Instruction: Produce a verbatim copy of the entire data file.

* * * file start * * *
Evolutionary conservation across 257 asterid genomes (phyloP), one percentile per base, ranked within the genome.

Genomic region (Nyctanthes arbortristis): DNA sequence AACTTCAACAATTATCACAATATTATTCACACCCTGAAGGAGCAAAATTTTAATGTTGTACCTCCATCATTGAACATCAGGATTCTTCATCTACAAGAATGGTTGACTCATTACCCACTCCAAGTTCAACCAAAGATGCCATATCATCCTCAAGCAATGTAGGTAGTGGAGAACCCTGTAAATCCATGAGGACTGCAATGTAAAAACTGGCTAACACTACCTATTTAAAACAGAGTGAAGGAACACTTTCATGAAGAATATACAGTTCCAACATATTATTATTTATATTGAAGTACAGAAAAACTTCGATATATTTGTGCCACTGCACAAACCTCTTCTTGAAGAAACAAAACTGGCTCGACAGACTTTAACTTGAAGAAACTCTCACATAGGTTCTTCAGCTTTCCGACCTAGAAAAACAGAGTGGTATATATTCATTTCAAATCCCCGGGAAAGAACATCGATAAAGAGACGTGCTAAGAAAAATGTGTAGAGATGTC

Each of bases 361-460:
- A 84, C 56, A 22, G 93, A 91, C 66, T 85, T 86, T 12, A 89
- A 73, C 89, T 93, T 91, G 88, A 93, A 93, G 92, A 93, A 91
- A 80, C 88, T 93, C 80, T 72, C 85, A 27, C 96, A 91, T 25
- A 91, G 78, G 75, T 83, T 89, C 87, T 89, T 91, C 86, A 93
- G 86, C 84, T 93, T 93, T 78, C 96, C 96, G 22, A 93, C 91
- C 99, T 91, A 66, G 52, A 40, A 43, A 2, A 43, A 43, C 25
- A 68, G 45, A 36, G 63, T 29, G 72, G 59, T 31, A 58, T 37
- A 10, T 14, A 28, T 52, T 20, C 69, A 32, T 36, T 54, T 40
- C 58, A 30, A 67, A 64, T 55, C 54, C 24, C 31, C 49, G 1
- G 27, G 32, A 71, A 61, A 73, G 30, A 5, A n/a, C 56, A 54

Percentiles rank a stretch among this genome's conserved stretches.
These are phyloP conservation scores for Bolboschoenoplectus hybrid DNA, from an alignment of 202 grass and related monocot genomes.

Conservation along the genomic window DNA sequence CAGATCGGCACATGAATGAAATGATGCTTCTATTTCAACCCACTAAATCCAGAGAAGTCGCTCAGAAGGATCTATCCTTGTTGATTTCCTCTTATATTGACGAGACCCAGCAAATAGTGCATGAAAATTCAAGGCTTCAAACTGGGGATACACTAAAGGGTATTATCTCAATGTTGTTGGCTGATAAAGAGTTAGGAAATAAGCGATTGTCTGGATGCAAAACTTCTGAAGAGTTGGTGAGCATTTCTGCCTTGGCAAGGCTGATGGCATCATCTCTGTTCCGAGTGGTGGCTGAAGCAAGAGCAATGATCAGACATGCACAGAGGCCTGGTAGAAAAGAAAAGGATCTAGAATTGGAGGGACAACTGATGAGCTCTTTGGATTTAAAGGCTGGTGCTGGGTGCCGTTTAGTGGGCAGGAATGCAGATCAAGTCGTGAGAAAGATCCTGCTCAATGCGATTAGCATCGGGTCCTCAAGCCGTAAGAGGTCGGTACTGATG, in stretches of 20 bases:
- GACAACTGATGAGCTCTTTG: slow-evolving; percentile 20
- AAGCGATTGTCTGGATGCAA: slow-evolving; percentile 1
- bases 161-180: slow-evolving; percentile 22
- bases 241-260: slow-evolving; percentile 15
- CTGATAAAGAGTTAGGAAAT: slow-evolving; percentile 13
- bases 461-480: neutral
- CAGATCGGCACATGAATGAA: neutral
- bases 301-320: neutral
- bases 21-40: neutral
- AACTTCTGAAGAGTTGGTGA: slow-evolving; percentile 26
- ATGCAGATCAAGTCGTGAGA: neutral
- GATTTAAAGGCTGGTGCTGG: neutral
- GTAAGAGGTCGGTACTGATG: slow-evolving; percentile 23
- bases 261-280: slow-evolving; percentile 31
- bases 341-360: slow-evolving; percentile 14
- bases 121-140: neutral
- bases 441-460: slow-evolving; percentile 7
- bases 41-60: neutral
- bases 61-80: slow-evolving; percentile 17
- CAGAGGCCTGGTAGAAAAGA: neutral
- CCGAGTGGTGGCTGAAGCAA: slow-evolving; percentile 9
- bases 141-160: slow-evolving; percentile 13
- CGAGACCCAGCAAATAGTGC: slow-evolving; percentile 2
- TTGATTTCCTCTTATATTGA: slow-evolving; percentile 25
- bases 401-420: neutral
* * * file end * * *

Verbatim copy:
Evolutionary conservation across 257 asterid genomes (phyloP), one percentile per base, ranked within the genome.

Genomic region (Nyctanthes arbortristis): DNA sequence AACTTCAACAATTATCACAATATTATTCACACCCTGAAGGAGCAAAATTTTAATGTTGTACCTCCATCATTGAACATCAGGATTCTTCATCTACAAGAATGGTTGACTCATTACCCACTCCAAGTTCAACCAAAGATGCCATATCATCCTCAAGCAATGTAGGTAGTGGAGAACCCTGTAAATCCATGAGGACTGCAATGTAAAAACTGGCTAACACTACCTATTTAAAACAGAGTGAAGGAACACTTTCATGAAGAATATACAGTTCCAACATATTATTATTTATATTGAAGTACAGAAAAACTTCGATATATTTGTGCCACTGCACAAACCTCTTCTTGAAGAAACAAAACTGGCTCGACAGACTTTAACTTGAAGAAACTCTCACATAGGTTCTTCAGCTTTCCGACCTAGAAAAACAGAGTGGTATATATTCATTTCAAATCCCCGGGAAAGAACATCGATAAAGAGACGTGCTAAGAAAAATGTGTAGAGATGTC

Each of bases 361-460:
- A 84, C 56, A 22, G 93, A 91, C 66, T 85, T 86, T 12, A 89
- A 73, C 89, T 93, T 91, G 88, A 93, A 93, G 92, A 93, A 91
- A 80, C 88, T 93, C 80, T 72, C 85, A 27, C 96, A 91, T 25
- A 91, G 78, G 75, T 83, T 89, C 87, T 89, T 91, C 86, A 93
- G 86, C 84, T 93, T 93, T 78, C 96, C 96, G 22, A 93, C 91
- C 99, T 91, A 66, G 52, A 40, A 43, A 2, A 43, A 43, C 25
- A 68, G 45, A 36, G 63, T 29, G 72, G 59, T 31, A 58, T 37
- A 10, T 14, A 28, T 52, T 20, C 69, A 32, T 36, T 54, T 40
- C 58, A 30, A 67, A 64, T 55, C 54, C 24, C 31, C 49, G 1
- G 27, G 32, A 71, A 61, A 73, G 30, A 5, A n/a, C 56, A 54

Percentiles rank a stretch among this genome's conserved stretches.
These are phyloP conservation scores for Bolboschoenoplectus hybrid DNA, from an alignment of 202 grass and related monocot genomes.

Conservation along the genomic window DNA sequence CAGATCGGCACATGAATGAAATGATGCTTCTATTTCAACCCACTAAATCCAGAGAAGTCGCTCAGAAGGATCTATCCTTGTTGATTTCCTCTTATATTGACGAGACCCAGCAAATAGTGCATGAAAATTCAAGGCTTCAAACTGGGGATACACTAAAGGGTATTATCTCAATGTTGTTGGCTGATAAAGAGTTAGGAAATAAGCGATTGTCTGGATGCAAAACTTCTGAAGAGTTGGTGAGCATTTCTGCCTTGGCAAGGCTGATGGCATCATCTCTGTTCCGAGTGGTGGCTGAAGCAAGAGCAATGATCAGACATGCACAGAGGCCTGGTAGAAAAGAAAAGGATCTAGAATTGGAGGGACAACTGATGAGCTCTTTGGATTTAAAGGCTGGTGCTGGGTGCCGTTTAGTGGGCAGGAATGCAGATCAAGTCGTGAGAAAGATCCTGCTCAATGCGATTAGCATCGGGTCCTCAAGCCGTAAGAGGTCGGTACTGATG, in stretches of 20 bases:
- GACAACTGATGAGCTCTTTG: slow-evolving; percentile 20
- AAGCGATTGTCTGGATGCAA: slow-evolving; percentile 1
- bases 161-180: slow-evolving; percentile 22
- bases 241-260: slow-evolving; percentile 15
- CTGATAAAGAGTTAGGAAAT: slow-evolving; percentile 13
- bases 461-480: neutral
- CAGATCGGCACATGAATGAA: neutral
- bases 301-320: neutral
- bases 21-40: neutral
- AACTTCTGAAGAGTTGGTGA: slow-evolving; percentile 26
- ATGCAGATCAAGTCGTGAGA: neutral
- GATTTAAAGGCTGGTGCTGG: neutral
- GTAAGAGGTCGGTACTGATG: slow-evolving; percentile 23
- bases 261-280: slow-evolving; percentile 31
- bases 341-360: slow-evolving; percentile 14
- bases 121-140: neutral
- bases 441-460: slow-evolving; percentile 7
- bases 41-60: neutral
- bases 61-80: slow-evolving; percentile 17
- CAGAGGCCTGGTAGAAAAGA: neutral
- CCGAGTGGTGGCTGAAGCAA: slow-evolving; percentile 9
- bases 141-160: slow-evolving; percentile 13
- CGAGACCCAGCAAATAGTGC: slow-evolving; percentile 2
- TTGATTTCCTCTTATATTGA: slow-evolving; percentile 25
- bases 401-420: neutral